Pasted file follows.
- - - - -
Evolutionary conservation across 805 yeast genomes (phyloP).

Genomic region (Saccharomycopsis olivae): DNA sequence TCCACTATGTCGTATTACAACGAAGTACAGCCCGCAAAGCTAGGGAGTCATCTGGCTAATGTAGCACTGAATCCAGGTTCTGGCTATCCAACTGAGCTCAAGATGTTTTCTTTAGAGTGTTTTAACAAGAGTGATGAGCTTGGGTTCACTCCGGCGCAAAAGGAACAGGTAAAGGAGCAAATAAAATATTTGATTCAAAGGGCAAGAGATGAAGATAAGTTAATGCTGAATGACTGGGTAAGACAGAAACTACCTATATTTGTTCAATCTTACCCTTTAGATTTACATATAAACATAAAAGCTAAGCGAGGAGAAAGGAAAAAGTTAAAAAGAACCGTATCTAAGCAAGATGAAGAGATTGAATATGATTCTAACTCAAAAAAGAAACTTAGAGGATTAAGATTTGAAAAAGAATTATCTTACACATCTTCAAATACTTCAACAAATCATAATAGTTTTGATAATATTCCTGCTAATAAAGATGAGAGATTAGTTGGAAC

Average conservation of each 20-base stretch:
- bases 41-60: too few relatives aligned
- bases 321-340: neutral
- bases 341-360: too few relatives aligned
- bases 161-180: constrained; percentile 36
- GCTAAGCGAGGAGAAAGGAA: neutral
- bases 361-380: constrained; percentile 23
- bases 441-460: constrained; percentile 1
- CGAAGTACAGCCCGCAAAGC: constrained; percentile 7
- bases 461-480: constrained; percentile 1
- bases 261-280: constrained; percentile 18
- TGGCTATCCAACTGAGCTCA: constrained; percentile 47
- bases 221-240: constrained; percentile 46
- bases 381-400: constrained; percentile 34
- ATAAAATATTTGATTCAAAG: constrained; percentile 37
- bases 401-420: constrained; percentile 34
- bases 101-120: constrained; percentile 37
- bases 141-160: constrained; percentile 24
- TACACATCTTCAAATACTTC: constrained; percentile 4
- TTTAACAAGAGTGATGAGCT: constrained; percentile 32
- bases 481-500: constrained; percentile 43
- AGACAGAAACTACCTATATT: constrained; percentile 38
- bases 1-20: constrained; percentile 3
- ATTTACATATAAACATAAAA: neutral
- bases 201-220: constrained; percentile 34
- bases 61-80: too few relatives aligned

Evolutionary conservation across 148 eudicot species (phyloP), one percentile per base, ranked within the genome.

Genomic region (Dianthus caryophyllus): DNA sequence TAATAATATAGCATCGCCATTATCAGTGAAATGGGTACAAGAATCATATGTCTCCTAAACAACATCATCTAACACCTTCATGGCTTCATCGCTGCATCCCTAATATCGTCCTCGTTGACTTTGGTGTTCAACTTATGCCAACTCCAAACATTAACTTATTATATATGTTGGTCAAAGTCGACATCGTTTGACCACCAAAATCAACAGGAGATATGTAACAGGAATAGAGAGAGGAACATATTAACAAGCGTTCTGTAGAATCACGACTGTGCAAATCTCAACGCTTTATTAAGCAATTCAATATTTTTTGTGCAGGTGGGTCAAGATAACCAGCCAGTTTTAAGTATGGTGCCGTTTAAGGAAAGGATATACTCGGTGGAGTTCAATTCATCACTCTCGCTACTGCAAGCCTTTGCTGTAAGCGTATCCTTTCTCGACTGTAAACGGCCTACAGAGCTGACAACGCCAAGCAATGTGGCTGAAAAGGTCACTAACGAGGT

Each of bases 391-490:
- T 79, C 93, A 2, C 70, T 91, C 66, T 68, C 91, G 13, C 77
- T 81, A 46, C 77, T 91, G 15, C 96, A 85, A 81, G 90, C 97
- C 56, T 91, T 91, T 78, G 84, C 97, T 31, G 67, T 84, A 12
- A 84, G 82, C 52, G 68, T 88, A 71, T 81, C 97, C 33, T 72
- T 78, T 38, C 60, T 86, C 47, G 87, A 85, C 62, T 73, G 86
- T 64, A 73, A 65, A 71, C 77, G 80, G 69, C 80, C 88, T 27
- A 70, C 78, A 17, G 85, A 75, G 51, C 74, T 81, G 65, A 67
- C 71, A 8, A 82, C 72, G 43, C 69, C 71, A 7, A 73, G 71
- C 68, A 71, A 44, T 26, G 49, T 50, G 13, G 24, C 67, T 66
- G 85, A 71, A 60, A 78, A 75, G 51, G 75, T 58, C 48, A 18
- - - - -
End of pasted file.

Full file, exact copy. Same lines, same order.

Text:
Evolutionary conservation across 805 yeast genomes (phyloP).

Genomic region (Saccharomycopsis olivae): DNA sequence TCCACTATGTCGTATTACAACGAAGTACAGCCCGCAAAGCTAGGGAGTCATCTGGCTAATGTAGCACTGAATCCAGGTTCTGGCTATCCAACTGAGCTCAAGATGTTTTCTTTAGAGTGTTTTAACAAGAGTGATGAGCTTGGGTTCACTCCGGCGCAAAAGGAACAGGTAAAGGAGCAAATAAAATATTTGATTCAAAGGGCAAGAGATGAAGATAAGTTAATGCTGAATGACTGGGTAAGACAGAAACTACCTATATTTGTTCAATCTTACCCTTTAGATTTACATATAAACATAAAAGCTAAGCGAGGAGAAAGGAAAAAGTTAAAAAGAACCGTATCTAAGCAAGATGAAGAGATTGAATATGATTCTAACTCAAAAAAGAAACTTAGAGGATTAAGATTTGAAAAAGAATTATCTTACACATCTTCAAATACTTCAACAAATCATAATAGTTTTGATAATATTCCTGCTAATAAAGATGAGAGATTAGTTGGAAC

Average conservation of each 20-base stretch:
- bases 41-60: too few relatives aligned
- bases 321-340: neutral
- bases 341-360: too few relatives aligned
- bases 161-180: constrained; percentile 36
- GCTAAGCGAGGAGAAAGGAA: neutral
- bases 361-380: constrained; percentile 23
- bases 441-460: constrained; percentile 1
- CGAAGTACAGCCCGCAAAGC: constrained; percentile 7
- bases 461-480: constrained; percentile 1
- bases 261-280: constrained; percentile 18
- TGGCTATCCAACTGAGCTCA: constrained; percentile 47
- bases 221-240: constrained; percentile 46
- bases 381-400: constrained; percentile 34
- ATAAAATATTTGATTCAAAG: constrained; percentile 37
- bases 401-420: constrained; percentile 34
- bases 101-120: constrained; percentile 37
- bases 141-160: constrained; percentile 24
- TACACATCTTCAAATACTTC: constrained; percentile 4
- TTTAACAAGAGTGATGAGCT: constrained; percentile 32
- bases 481-500: constrained; percentile 43
- AGACAGAAACTACCTATATT: constrained; percentile 38
- bases 1-20: constrained; percentile 3
- ATTTACATATAAACATAAAA: neutral
- bases 201-220: constrained; percentile 34
- bases 61-80: too few relatives aligned

Evolutionary conservation across 148 eudicot species (phyloP), one percentile per base, ranked within the genome.

Genomic region (Dianthus caryophyllus): DNA sequence TAATAATATAGCATCGCCATTATCAGTGAAATGGGTACAAGAATCATATGTCTCCTAAACAACATCATCTAACACCTTCATGGCTTCATCGCTGCATCCCTAATATCGTCCTCGTTGACTTTGGTGTTCAACTTATGCCAACTCCAAACATTAACTTATTATATATGTTGGTCAAAGTCGACATCGTTTGACCACCAAAATCAACAGGAGATATGTAACAGGAATAGAGAGAGGAACATATTAACAAGCGTTCTGTAGAATCACGACTGTGCAAATCTCAACGCTTTATTAAGCAATTCAATATTTTTTGTGCAGGTGGGTCAAGATAACCAGCCAGTTTTAAGTATGGTGCCGTTTAAGGAAAGGATATACTCGGTGGAGTTCAATTCATCACTCTCGCTACTGCAAGCCTTTGCTGTAAGCGTATCCTTTCTCGACTGTAAACGGCCTACAGAGCTGACAACGCCAAGCAATGTGGCTGAAAAGGTCACTAACGAGGT

Each of bases 391-490:
- T 79, C 93, A 2, C 70, T 91, C 66, T 68, C 91, G 13, C 77
- T 81, A 46, C 77, T 91, G 15, C 96, A 85, A 81, G 90, C 97
- C 56, T 91, T 91, T 78, G 84, C 97, T 31, G 67, T 84, A 12
- A 84, G 82, C 52, G 68, T 88, A 71, T 81, C 97, C 33, T 72
- T 78, T 38, C 60, T 86, C 47, G 87, A 85, C 62, T 73, G 86
- T 64, A 73, A 65, A 71, C 77, G 80, G 69, C 80, C 88, T 27
- A 70, C 78, A 17, G 85, A 75, G 51, C 74, T 81, G 65, A 67
- C 71, A 8, A 82, C 72, G 43, C 69, C 71, A 7, A 73, G 71
- C 68, A 71, A 44, T 26, G 49, T 50, G 13, G 24, C 67, T 66
- G 85, A 71, A 60, A 78, A 75, G 51, G 75, T 58, C 48, A 18